Puslapio vaizdai
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Sienna to Rome, where he stayed much about the fame time that he had continued at Florence, feasting both his eyes and his mind, and delighted with the fine paintings, and fculptures, and other rarities and antiquities of the city, as well as with the converfation of feveral learned and ingenious men, and particularly of Lucas Holftenius, keeper of the Va tican library, who received him with the greatest humanity, and fhowed him all the Greek authors, whether in print or in manufcript, which had paffed thro' his correction; and also presented him to Cardinal Barberini, who at an entertainment of mufic, performed at his own expenfe, waited for him at the door, and taking him by the hand brought him into the affembly. The next morning he waited upon the Cardinal to return him thanks for his civilities, and by the means of Holftenius was again introduced to his Eminence, and spent fome time in conversation with him. It feems that Holftenius had ftudied three years at Oxford, and this might difpofe him to be more friendly to the English, but he took a particular liking and affection to Milton; and Milton, to thank him for all his favors, wrote to him afterwards from Florence the ninth of his familiar epiftles. At Rome too Selvaggi made a Latin diftich in honor of Milton, and Salfilli a Latin tetrastich, celebrating him for his Greek and Latin and Italian poetry; and he in return presented to Salfilli in his fickness thofe fine Scazons, or Iambic verfes having a fpondee in the last foot, which are inferted among his juvenile poems.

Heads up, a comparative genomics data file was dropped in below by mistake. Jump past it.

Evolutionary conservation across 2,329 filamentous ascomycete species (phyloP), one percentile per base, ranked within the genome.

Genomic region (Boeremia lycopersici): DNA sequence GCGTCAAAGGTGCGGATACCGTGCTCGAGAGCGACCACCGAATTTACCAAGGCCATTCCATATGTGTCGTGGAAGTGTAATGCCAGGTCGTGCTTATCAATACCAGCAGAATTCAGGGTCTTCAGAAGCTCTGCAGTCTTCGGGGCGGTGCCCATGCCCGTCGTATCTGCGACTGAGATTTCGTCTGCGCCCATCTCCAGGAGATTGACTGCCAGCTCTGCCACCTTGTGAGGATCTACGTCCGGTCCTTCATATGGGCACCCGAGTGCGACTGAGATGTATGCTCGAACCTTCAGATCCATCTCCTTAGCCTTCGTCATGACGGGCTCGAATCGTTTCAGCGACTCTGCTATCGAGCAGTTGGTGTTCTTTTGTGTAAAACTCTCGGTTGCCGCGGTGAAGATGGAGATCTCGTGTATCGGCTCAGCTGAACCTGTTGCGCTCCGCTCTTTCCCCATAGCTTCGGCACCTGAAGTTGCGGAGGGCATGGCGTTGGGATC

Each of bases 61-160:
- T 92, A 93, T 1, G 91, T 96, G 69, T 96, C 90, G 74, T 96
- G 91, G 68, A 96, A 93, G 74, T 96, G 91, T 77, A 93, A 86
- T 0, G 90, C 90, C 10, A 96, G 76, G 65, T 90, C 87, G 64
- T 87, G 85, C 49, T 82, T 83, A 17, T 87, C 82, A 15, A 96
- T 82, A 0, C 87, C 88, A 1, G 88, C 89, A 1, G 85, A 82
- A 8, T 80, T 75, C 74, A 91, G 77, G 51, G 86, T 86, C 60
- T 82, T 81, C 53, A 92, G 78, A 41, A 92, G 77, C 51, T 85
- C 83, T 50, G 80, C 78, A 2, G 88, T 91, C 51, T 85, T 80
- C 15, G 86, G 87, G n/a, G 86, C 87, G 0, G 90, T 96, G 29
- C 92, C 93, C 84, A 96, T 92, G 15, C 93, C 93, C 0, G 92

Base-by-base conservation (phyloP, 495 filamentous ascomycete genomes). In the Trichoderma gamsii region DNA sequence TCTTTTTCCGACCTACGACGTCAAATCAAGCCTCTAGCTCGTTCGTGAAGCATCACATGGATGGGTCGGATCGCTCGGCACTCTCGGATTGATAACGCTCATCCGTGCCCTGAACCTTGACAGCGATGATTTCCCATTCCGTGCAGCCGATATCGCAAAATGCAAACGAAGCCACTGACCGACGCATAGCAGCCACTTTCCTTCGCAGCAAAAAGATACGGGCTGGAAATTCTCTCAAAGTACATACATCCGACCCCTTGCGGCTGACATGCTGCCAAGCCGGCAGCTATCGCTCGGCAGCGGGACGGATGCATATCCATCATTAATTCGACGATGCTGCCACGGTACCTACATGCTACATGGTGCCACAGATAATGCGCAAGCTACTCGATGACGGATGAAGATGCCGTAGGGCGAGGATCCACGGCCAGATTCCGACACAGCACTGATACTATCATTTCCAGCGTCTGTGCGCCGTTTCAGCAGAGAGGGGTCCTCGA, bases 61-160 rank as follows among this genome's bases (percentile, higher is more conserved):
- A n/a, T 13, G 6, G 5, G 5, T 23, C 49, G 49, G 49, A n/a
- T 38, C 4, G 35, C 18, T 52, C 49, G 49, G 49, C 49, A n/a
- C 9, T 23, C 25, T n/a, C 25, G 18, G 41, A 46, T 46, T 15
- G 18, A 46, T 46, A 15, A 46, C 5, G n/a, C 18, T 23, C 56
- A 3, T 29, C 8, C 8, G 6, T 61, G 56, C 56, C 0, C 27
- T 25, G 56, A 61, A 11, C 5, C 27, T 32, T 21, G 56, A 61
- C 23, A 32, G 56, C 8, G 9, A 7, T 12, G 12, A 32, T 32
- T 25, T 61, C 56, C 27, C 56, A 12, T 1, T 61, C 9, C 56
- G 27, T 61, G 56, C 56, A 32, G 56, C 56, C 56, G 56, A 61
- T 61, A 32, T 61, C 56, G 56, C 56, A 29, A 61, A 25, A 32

From Rome he went to Naples, in company with a certain hermit; and by his means was introduced

to the acquaintance of Giovanni Baptifta Manfo, Marquis of Villa, a Neapolitan nobleman, of fingular merit and virtue, to whom Taffo addreffes his dialogue of friendship, and whom he mentions like wife in his Gierufalemme Liberata with great honor. This nobleman was particularly civil to Milton, frequently vifited him at his lodgings, and went with him to fhow him the Viceroy's palace, and whatever was curious or worth notice in the city: and moreover he honored him fo far as to make a Latin diftich in his praife, which is printed before our au thor's Latin poems, as is likewife the other of Selvaggi, and the Latin tetraftich of Salfilli together with the Italian ode and the Latin eulogium before mentioned. We may fuppofe that Milton was not a little pleased with the honors conferred upon him by fo many perfons of diftinction, and especially by one of fuch quality and eminence as the Marquis of Villa; and as a teftimony of his gratitude he prefented to the Marquis at his departure from Naples his eclogue intitled Manfus, which is well worth reading among his Latin poems. So that it may be reckoned a peculiar felicity of the Marquis of Villa's life, to have been celebrated both by Taffo and Milton, the one the greatest modern poet of his own, and the other the greateft of foreign nations.